Eli Lilly’s New Weight Loss Drug Approved by the FDA: Brand Name, Cost, Side Effects & More!

Eli Lilly’s new drug named, Mounjaro, is currently trending as it was recently approved by the FDA. Reports suggest that the people lost 50 pounds on average with a proper diet and increased physical activity during its trial phase. It costs around $974.33 for four weekly doses and many people believe its price is quite affordable. Follow the article to know how Eli Lilly’s new drug helps in weight loss with its side effects.

Eli Lilly has a nearly 100-year history of enhancing diabetes care — never settling for existing outcomes. We’re not pleased knowing nearly half of the more than 30 million Americans with type 2 diabetes aren’t meeting their blood glucose targets, said Mike Mason, president of Lilly Diabetes.

They are excited to announce Mounjaro, the first new class of type 2 diabetes medicine released in almost a decade, and it epitomizes our aim to provide creative new therapeutics to the diabetic community. It is also re[orted that the medicine helps in weight loss. Well, how true is that? Let’s find it out.

Previously, we touched on the weight loss stories of Star Jones and Erin Moriarty.

Eli Lilly’s Weight Loss Drug: FDA Approves the Tirzepatide; What Is the Brand’s Name?

Mounjaro is an injectable prescription drug used in individuals with type 2 diabetes mellitus to improve blood sugar (glucose) levels together with diet and exercise. The weight loss medicine developed by Eli Lilly has shown significant promise in a big Phase 3 research, the findings of which were announced on Thursday, April 28, 2022.

The Food and Medicine Administration (FDA) authorized the drug on May 13, 2022, known as Mounjaro, for blood glucose control in Type 2 diabetes. Tirzepatide Injection is a once-weekly injection under the skin created by the American pharmaceutical company Eli Lilly and Company Lilly for the treatment of type 2 diabetes.

The 72-week, phase III SURMOUNT-1 clinical trial discovered that persons receiving 15 mg of the tirzepatide, a once-weekly injectable medication, dropped 22.5 percent of their total weight, for an average weight loss of 50 pounds across participants. The experiment, according to Eli Lilly, was double-blind, placebo-controlled research with 2,539 individuals. The researchers tested tirzepatide’s effectiveness and safety in various dosages versus a placebo.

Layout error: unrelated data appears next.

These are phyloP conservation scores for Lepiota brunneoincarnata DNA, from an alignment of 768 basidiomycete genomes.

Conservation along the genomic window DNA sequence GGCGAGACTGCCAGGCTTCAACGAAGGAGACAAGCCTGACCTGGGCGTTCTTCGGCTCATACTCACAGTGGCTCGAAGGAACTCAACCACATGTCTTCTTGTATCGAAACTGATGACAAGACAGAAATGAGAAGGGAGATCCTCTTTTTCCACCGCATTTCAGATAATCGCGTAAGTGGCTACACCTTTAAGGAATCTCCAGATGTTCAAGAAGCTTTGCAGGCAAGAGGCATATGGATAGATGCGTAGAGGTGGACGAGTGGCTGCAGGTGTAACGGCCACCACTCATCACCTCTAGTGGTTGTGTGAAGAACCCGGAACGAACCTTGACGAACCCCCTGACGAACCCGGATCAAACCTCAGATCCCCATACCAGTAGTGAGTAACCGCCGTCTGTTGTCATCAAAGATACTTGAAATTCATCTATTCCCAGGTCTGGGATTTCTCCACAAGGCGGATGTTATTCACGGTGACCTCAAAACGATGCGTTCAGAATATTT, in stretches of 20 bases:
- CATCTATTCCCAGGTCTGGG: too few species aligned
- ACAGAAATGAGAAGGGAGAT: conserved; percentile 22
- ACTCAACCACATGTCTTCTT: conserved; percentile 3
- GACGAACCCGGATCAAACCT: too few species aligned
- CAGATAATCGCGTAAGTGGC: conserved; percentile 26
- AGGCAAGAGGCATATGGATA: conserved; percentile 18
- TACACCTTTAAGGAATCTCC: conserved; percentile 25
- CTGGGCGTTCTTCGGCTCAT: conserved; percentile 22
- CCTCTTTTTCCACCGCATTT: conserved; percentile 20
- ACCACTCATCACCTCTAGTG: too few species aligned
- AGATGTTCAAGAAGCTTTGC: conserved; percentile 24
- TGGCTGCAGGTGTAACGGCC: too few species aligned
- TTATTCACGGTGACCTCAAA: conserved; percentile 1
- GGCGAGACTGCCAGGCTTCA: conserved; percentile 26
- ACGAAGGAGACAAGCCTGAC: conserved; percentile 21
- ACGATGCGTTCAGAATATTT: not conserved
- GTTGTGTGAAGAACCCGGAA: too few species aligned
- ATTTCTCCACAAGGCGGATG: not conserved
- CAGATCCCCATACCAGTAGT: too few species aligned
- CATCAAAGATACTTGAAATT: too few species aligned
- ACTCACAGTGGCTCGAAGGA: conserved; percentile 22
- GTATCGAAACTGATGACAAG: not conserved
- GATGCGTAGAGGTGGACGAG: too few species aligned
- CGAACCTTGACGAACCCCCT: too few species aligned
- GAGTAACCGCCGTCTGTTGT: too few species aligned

Experiment participants, who weighed an average of 230 pounds at the start of the trial, self-injected Mounjaro at varied dosages or a placebo once each week. The research participants were obese and had at least one comorbidity, such as high blood pressure, obstructive sleep apnea, or cardiovascular disease. There was no one with type 2 diabetes. During the 72-week trial period, all subjects followed a low-calorie diet and increased physical activity.

According to Eli Lilly, participants in a clinical trial were given the maximum dose of a new appetite suppressor losing more than 50 pounds on average. In a clinical trial, a newly approved diabetes drug results in record-breaking weight loss. While the injection has received attention.

Furthermore, the preliminary research was made public by the pharmaceutical company Eli Lilly. Additionally, Tirzepatide Injection’s overall safety and tolerability profile were comparable to other incretin-based medicines licensed for the treatment of obesity.

According to experts, obesity is a chronic problem with underlying biological processes, and patients may need to continue the treatment for a long time to lose weight. Furthermore, they also claim that successful, long-term weight loss may entail both medicines and lifestyle modifications, regardless of the approach utilized.

Eli Lilly’s Weight Loss Drug, Trizepatide Injection Mounjaro: Side Effects & Price!

The weight-loss drug, Mounjaro includes synthetic replicas of two hormones known as GLP-1Trusted Source and GIP, which are naturally released by our systems after a meal to help us feel full. It combines a GIP (glucose-dependent insulinotropic polypeptide) receptor agonist and a GLP-1 (glucagon-like peptide-1) receptor agonist. The medication is injected subcutaneously once a week.

Despite reducing calories and increasing activity, people who received Eli Lilly‘s weight loss drug shed just approximately 5 pounds on average. Nausea, constipation, and diarrhea were among the most frequently reported side effects. Mounjaro’s label has a Boxed Warning about thyroid C-cell cancers.

If you use Mounjaro with another medication that might cause low blood sugar, such as a sulfonylurea or insulin, your chance of developing low blood sugar may be increased. Stop taking Mounjaro and get medical attention immediately if you have any of the following symptoms of a significant allergic reaction: swelling of your face, lips, tongue, or throat, difficulty breathing or swallowing, severe rash or itching, fainting or feeling dizzy, and extremely fast heartbeat. Stomach problems, sometimes severe, have been reported in people who use Mounjaro.

Mounjaro is not recommended for people who have a personal or familial history of medullary thyroid cancer or who have Multiple Endocrine Neoplasia syndrome type 2.1. Moreover, Mounjaro should not be used by those who have type 1 diabetes. It is unknown whether Mounjaro is safe and effective in children under the age of 18.

They were usually mild to moderate in intensity and happened when the dosage was raised. Additionally, Eli Lilly is the first medicine to cause a 20% weight loss on average approved by FDA. Mounjaro cost price is $974.33 for four weekly doses regardless of dose size, a cost that adds up to about $12,666 per year.

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